The Enemy Below appears in an aspect ratio of approximately 2.35:1 on this single-sided, double-layered DVD; the image has been enhanced for 16X9 televisions. A mix of highs and lows resulted in a picture that seemed slightly above average for its era.
Some of the main problems came from definition, which appeared moderately weak much of the time. The movie often came across as somewhat soft and without much clarity. Sharpness never became atrocious, but it also usually failed to seem very distinctive. No issues with jagged edges or shimmering occurred, but I noticed some mild to moderate edge enhancement through much of the movie. On the positive side, the print used was quite clean. A few specks cropped up, but these remained very minor for a movie of this one’s vintage.
While I didn’t expect a lively palette for this sort of war drama, I did anticipate colors that would come across as more dynamic than the ones seen here. Blue and gray dominate the movie, and those tones usually looked moderately drab and bland. They mostly remained within the realm of acceptability, but they did appear flatter than I’d like. Blacks seemed fine, however, as the dark tones were reasonably well-defined, and most low-light situations presented fairly good clarity. A few “day for night” shots demonstrated mild opacity, but the majority of shadows were acceptably smooth. Overall, Below seemed fairly satisfying, but this wasn’t a great transfer.
The Dolby Digital 4.0 soundtrack of The Enemy Below held up pretty well. The soundfield seemed more ambitious than usual for a film of its generation. It featured a lot of directional dialogue, which became a strength and a weakness. Most of the time, the speech came from the appropriate places and moved accurately from one spot to another, but more than a few exceptions occurred. Some lines bled between channels, and others popped up on the wrong side. For example, occasionally speech from a character on the left would emanate from the right speaker. Overall, the localization worked fine, but these exceptions caused distractions.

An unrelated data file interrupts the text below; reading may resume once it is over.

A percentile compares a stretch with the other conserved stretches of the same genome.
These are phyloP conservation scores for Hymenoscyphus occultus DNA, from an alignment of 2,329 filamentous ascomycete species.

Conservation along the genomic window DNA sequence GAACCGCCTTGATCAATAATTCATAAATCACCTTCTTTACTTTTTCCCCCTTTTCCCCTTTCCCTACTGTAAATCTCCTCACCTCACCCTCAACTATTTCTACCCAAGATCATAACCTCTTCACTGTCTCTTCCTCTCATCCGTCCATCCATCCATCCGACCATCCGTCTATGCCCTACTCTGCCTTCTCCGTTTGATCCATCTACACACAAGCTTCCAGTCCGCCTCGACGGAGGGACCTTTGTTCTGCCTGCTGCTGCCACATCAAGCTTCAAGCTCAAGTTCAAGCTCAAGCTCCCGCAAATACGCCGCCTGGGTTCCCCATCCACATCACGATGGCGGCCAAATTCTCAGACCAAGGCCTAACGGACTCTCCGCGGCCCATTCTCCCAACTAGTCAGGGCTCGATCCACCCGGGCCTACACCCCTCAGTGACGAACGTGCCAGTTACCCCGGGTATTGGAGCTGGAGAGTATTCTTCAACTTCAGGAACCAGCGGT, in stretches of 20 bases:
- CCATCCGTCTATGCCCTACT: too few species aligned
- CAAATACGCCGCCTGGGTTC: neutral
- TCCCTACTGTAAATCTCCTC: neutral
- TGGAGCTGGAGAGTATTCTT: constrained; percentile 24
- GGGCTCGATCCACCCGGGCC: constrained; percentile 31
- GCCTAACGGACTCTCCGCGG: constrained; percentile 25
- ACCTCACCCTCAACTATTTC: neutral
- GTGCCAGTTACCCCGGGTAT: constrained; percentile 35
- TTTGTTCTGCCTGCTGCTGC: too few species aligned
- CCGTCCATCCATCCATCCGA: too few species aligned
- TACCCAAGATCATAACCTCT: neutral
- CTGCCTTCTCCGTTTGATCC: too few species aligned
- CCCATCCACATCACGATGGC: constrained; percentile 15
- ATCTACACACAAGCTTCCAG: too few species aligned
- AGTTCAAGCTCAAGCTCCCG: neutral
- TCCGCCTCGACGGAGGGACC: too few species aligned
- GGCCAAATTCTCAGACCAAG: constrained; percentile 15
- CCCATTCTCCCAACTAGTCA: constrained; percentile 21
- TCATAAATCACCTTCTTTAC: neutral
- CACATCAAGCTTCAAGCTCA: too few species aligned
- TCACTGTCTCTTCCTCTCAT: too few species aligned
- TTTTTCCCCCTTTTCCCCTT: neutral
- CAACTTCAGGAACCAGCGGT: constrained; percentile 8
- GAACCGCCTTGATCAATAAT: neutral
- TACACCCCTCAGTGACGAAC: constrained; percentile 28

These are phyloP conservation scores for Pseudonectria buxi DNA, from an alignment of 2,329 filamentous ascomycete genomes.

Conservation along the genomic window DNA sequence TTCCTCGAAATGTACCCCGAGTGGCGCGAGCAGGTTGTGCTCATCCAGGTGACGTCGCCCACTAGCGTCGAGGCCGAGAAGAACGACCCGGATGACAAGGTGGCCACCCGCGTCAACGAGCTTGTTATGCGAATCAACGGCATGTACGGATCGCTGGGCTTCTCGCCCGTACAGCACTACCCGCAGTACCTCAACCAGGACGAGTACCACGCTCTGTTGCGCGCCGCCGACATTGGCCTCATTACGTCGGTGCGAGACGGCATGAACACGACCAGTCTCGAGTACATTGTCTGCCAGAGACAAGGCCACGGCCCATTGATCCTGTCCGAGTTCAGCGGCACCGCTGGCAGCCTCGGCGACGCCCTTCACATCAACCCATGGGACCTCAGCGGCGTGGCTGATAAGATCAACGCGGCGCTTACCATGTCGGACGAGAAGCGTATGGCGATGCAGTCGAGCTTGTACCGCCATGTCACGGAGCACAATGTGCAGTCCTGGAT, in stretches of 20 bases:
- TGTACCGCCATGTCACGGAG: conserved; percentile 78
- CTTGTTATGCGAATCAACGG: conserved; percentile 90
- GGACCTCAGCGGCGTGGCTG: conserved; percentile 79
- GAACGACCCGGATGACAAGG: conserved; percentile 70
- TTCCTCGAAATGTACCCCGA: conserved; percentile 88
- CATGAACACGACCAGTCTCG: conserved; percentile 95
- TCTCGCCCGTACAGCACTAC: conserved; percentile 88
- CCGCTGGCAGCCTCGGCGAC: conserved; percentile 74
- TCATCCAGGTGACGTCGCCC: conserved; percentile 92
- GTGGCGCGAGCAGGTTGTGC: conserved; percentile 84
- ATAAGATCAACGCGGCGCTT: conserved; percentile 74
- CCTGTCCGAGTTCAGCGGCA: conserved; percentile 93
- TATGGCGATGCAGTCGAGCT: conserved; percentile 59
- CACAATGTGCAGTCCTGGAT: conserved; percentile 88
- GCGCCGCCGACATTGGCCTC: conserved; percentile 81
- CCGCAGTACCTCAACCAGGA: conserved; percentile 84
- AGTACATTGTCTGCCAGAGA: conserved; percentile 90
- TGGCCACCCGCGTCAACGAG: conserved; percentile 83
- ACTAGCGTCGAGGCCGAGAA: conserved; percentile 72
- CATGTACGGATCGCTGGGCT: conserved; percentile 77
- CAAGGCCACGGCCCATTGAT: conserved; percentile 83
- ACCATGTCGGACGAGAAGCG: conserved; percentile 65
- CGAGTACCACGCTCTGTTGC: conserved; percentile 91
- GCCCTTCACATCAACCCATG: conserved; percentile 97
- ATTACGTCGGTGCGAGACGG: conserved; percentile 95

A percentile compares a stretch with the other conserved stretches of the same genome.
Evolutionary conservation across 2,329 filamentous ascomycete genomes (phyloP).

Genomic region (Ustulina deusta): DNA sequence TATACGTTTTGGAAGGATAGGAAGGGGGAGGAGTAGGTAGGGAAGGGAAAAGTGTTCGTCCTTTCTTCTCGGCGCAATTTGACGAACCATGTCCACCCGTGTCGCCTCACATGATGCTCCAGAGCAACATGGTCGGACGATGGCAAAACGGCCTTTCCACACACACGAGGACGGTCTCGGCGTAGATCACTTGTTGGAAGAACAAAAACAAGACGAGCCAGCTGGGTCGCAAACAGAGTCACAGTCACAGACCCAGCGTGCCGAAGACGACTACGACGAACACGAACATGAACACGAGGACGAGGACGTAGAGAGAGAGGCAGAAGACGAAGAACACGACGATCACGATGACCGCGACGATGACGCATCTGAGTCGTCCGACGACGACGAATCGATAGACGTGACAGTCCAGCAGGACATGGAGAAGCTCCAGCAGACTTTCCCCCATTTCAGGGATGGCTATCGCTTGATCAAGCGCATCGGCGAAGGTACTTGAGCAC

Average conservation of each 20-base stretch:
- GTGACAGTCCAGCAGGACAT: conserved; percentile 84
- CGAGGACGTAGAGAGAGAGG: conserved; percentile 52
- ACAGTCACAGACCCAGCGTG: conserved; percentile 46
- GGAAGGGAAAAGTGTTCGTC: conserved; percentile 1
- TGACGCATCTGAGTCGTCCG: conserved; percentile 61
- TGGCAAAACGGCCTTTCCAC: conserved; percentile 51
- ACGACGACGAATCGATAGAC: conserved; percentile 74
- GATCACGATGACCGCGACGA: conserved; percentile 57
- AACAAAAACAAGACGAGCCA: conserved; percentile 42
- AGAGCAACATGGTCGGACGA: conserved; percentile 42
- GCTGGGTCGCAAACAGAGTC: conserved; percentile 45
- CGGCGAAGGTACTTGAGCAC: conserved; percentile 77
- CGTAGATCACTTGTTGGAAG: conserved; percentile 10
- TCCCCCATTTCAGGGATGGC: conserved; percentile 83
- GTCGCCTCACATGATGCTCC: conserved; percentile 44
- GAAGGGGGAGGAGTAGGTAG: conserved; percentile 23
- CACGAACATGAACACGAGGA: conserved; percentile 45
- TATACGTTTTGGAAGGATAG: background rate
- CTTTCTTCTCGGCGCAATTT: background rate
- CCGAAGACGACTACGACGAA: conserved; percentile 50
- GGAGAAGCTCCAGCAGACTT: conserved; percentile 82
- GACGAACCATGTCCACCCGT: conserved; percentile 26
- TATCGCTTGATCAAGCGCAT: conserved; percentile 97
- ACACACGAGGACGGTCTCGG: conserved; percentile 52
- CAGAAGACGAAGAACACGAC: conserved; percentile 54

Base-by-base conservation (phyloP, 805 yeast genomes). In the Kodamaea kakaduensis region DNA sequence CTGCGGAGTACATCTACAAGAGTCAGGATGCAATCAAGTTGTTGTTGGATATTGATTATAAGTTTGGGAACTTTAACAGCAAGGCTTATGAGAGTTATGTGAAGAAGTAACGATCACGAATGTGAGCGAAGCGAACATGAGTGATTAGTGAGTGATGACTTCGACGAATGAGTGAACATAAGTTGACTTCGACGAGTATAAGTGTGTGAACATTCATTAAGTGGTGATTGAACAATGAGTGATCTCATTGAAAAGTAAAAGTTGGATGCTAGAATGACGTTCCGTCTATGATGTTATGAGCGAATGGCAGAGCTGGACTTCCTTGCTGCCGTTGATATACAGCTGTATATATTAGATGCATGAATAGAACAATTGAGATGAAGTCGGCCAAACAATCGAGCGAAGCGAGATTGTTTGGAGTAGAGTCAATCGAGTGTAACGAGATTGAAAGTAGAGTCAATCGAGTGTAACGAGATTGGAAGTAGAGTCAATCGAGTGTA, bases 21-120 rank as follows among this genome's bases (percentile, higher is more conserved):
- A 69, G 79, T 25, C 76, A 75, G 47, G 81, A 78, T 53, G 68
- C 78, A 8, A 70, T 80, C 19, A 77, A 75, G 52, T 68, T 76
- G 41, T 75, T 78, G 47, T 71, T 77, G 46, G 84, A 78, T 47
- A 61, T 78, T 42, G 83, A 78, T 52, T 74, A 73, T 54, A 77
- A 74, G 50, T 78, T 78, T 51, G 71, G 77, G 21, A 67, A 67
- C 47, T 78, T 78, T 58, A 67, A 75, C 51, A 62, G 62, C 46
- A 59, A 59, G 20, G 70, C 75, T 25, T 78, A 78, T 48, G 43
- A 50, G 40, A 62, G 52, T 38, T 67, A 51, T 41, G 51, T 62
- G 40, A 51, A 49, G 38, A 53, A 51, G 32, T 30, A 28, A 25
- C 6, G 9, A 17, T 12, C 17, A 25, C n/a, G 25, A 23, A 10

Otherwise, music demonstrated moderately clean stereo imaging. The definition was a little mushy at times, but it remained better than average for the era. Effects appeared accurately placed. They blended neatly, though they did tend to favor monaural localization much of the time. Surround usage remained virtually non-existent. If the rear speakers came into play, I didn’t notice them; they added nothing prominent to the package.
Audio quality was acceptable. Speech sounded a little thin but usually was nicely clear and natural. No issues with intelligibility or edginess occurred. Music was generally full and distinct. Highs sounded pretty bright, and lows came across as fairly deep. Effects seemed but they generally were tight and accurate. Depth charges presented good low-end, and the elements lacked notable distortion. However, more hiss than usual showed up during the film. The audio for Below was flawed but ambitious, and it seemed satisfying enough to earn a “B”.
Only a few minor supplements fill out the DVD. In addition to the movie’s theatrical trailer, the Fox War Classics area includes ads for a few other releases. We find promos for 13 Rue Madeleine, The Blue Max, The Desert Fox, Heaven Knows, Mister Allison, and Sink the Bismarck!
When we go to the Movietone News area, we locate three newsreels. These include “The War Situation”, “U-Boat Capture By Biplane”, and “Inside the German U-Boat Base at Lorient, France”. Each of these provides some short looks at historical situations related to the movie. Despite their brevity, they’re useful pieces.
One of the earliest submarine warfare movies, The Enemy Below remains one of the best. It fills its short running time with all meat and no filler, as it gets to the heart of its subject efficiently. The DVD presents pretty positive picture and audio but skimps on extras. Despite that, the movie remains strong enough for my recommendation, especially given the DVD’s low list price of just $14.98.